CBCB Software Modules

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Starting in the Spring of 2015, communal CBCB Bioinformatics Software has been installed using GNU Modules.

Common Modules

CBCB Software modules are already configured for interactive shells on Red Hat 7 machines - no additional setup is required. The module files are installed in the following location:

/cbcb/sw/RedHat-7-x86_64/common/modules/release/latest

To see see what modules are available:

bash$ module avail 2>&1 | less

or

tcsh> module avail |& less

To add a module to your environment, use module add:

$ module add samtools/0.1.19

Note that you can also specify the software name without the version:

$ module add samtools

Now samtools has been added to your environment:

$ which samtools
/cbcb/sw/RedHat-7-x86_64/common/local/samtools/0.1.19/bin/samtools

User Modules

We have created some scripts to assist you with installing software and modules to your user directory in /cbcb/sw. We recommend that you use these scripts because this will help us share installed software among other CBCB users.

Run this initialization script to set up your directory structure:

$ /cbcb/sw/RedHat-7-x86_64/common/scripts/init_cbcb_sw_user.sh

This will create a directory for you:

$ tree /cbcb/sw/RedHat-7-x86_64/users/<username>
/cbcb/sw/RedHat-7-x86_64/users/<username>
├── local
├── modules
│   └── <username>
│       └── env
├── module_template
├── README
├── scripts
│   ├── copy_module_template.sh
│   ├── init_install_vars.sh
│   └── install_package.sh
└── src
  • Use the src directory for storing and compiling source code.
  • Use the local directory as the installation prefix.
  • Use the modules directory to store your modulefiles.

See #Installing Software below.

To make use of your personal module file directory, add the following to your ~/.bashrc:

module use /cbcb/sw/RedHat-7-x86_64/users/<username>/modules


Installing Software

Use the install_package.sh script to automatically compile software that uses ./configure; make; make install. The advantage to using this install script is that it will:

  • use the standardized directory structure for personal software installation, and
  • automatically create a module file for the software in your modules directory!


For full details, read the README placed in your personal directory (/cbcb/sw/RedHat-7-x86_64/users/<username>). It's also available in the cbcb-sw Gitlab repository.

Listing All Modules

The command module avail only lists modulefiles that appear in directories that have been added to your $MODULEPATH environment variable (either by hand or via module use command). To see all modulefiles that are available for your use in both the Common Modules and the User Modules:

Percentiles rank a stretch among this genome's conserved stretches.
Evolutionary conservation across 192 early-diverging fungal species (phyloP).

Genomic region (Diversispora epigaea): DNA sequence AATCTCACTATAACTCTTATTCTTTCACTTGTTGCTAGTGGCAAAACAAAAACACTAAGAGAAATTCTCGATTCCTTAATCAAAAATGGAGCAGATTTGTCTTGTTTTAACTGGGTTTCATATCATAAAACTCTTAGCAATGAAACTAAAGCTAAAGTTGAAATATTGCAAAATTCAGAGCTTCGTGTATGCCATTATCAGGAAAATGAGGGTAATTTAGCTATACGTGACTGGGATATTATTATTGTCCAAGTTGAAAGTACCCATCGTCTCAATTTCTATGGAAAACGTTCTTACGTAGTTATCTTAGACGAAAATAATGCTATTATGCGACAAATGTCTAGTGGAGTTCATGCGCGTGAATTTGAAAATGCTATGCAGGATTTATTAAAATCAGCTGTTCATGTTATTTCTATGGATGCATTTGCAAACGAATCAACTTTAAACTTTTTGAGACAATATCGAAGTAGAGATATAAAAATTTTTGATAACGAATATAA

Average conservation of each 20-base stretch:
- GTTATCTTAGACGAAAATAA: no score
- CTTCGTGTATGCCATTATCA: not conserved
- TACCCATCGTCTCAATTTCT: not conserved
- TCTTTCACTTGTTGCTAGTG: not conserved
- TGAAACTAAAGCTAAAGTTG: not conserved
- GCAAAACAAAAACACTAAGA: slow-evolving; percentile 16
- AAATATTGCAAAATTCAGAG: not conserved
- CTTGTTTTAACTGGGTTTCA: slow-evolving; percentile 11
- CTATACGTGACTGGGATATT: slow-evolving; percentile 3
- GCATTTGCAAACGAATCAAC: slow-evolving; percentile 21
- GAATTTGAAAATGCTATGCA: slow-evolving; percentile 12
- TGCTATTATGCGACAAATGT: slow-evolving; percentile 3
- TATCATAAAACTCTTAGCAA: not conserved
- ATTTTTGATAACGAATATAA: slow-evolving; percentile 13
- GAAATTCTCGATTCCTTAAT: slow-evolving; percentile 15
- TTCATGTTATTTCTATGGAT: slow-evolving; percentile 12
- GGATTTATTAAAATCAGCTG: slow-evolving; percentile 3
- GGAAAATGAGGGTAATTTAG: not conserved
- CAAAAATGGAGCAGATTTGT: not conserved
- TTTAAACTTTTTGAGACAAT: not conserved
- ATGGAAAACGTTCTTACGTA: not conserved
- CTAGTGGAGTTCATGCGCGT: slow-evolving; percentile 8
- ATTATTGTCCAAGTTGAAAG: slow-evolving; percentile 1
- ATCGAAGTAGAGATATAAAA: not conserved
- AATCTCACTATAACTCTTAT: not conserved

cat /cbcb/sw/RedHat-7-x86_64/common/all_modules.txt

or see here.

Setup for non-interactive shells

Modules are already configured for interactive shells, but to use modules with non-interactive shells, add the following to your ~/.bashrc:

$ source /usr/share/Modules/init/${SHELL}
bash$ source /etc/profile.d/ummodules.sh

For more information, see the UMIACS wiki.

GNU Modules Cheatsheet

Ask for help:

module --help

List available modules:

$ module avail

Read the description of a module:

$ module whatis blast

Read the help text for a module:

$ module help blast

Add a module to your environment:

$ module add blast

Add a specific version to your environment:

$ module add blast/2.2.31

List loaded modules:

$ module list

Remove a module from your environment:

$ module rm blast

Remove all modules from your environment:

$ module purge

Add a path to search for available modules:

$ module use /cbcb/sw/RedHat-7-x86_64/users/lmendelo/modules

See what changes a module makes to your environment:

$ module show Python2/common/2.7.9

Maintainers

Creating a new release

Upgrading R

There are a couple scripts to hopefully make upgrading R easier. Let us say that you are installing a new version of R and R libraries. If that is (for example) version 3.2.1, then a set of commands might include:

> cd $MOD/R/common
> cp 3.2.0 3.2.1

Now edit 3.2.1 to include the new version and change anything of interest.

> mkdir $STOW/Rext/3.2.1
> module add R/common/3.2.1

Assuming that you edited the $MOD 3.2.1 file to tell it to load R version 3.2.1, then $(which R) will show the new version and the module command will set the R_LIBS variable to a new, empty directory.

> cd $STOW/R/common
> ./update_R.sh 3.2.0_list

This little shell script should call Bioconductor's biocLite() once for each R library which was installed in 3.2.0.

(Adapted from /cbcb/sw/RedHat-7-x86_64/common/local/Rext/README.md)

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